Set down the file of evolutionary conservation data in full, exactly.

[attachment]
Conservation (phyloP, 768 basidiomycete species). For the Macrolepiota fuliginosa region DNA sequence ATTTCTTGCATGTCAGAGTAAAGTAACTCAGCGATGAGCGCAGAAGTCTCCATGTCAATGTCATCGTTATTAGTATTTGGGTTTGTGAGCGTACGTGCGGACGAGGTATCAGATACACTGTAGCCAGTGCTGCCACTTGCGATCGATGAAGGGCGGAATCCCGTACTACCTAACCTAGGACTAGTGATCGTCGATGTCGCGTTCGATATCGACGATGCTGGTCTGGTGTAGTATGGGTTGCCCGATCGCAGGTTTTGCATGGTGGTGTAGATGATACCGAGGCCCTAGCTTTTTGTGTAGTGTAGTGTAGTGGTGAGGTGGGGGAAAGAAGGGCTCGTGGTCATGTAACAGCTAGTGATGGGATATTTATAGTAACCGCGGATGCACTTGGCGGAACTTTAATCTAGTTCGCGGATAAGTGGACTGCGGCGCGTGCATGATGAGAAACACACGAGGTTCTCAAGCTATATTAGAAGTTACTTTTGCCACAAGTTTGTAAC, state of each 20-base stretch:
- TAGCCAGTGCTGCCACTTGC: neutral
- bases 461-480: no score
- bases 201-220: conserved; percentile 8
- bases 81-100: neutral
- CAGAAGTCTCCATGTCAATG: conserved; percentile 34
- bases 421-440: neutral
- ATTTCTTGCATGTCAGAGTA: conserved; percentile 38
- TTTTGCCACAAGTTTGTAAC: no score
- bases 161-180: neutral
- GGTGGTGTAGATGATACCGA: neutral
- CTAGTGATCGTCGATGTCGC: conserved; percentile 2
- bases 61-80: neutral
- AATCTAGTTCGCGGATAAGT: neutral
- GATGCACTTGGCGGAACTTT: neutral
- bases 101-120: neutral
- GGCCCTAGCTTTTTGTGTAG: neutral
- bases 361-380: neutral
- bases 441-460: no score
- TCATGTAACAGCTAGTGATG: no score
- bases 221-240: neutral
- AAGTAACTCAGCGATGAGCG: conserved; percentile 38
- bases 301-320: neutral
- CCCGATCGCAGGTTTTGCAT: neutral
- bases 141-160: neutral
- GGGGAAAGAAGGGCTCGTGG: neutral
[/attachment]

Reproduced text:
Conservation (phyloP, 768 basidiomycete species). For the Macrolepiota fuliginosa region DNA sequence ATTTCTTGCATGTCAGAGTAAAGTAACTCAGCGATGAGCGCAGAAGTCTCCATGTCAATGTCATCGTTATTAGTATTTGGGTTTGTGAGCGTACGTGCGGACGAGGTATCAGATACACTGTAGCCAGTGCTGCCACTTGCGATCGATGAAGGGCGGAATCCCGTACTACCTAACCTAGGACTAGTGATCGTCGATGTCGCGTTCGATATCGACGATGCTGGTCTGGTGTAGTATGGGTTGCCCGATCGCAGGTTTTGCATGGTGGTGTAGATGATACCGAGGCCCTAGCTTTTTGTGTAGTGTAGTGTAGTGGTGAGGTGGGGGAAAGAAGGGCTCGTGGTCATGTAACAGCTAGTGATGGGATATTTATAGTAACCGCGGATGCACTTGGCGGAACTTTAATCTAGTTCGCGGATAAGTGGACTGCGGCGCGTGCATGATGAGAAACACACGAGGTTCTCAAGCTATATTAGAAGTTACTTTTGCCACAAGTTTGTAAC, state of each 20-base stretch:
- TAGCCAGTGCTGCCACTTGC: neutral
- bases 461-480: no score
- bases 201-220: conserved; percentile 8
- bases 81-100: neutral
- CAGAAGTCTCCATGTCAATG: conserved; percentile 34
- bases 421-440: neutral
- ATTTCTTGCATGTCAGAGTA: conserved; percentile 38
- TTTTGCCACAAGTTTGTAAC: no score
- bases 161-180: neutral
- GGTGGTGTAGATGATACCGA: neutral
- CTAGTGATCGTCGATGTCGC: conserved; percentile 2
- bases 61-80: neutral
- AATCTAGTTCGCGGATAAGT: neutral
- GATGCACTTGGCGGAACTTT: neutral
- bases 101-120: neutral
- GGCCCTAGCTTTTTGTGTAG: neutral
- bases 361-380: neutral
- bases 441-460: no score
- TCATGTAACAGCTAGTGATG: no score
- bases 221-240: neutral
- AAGTAACTCAGCGATGAGCG: conserved; percentile 38
- bases 301-320: neutral
- CCCGATCGCAGGTTTTGCAT: neutral
- bases 141-160: neutral
- GGGGAAAGAAGGGCTCGTGG: neutral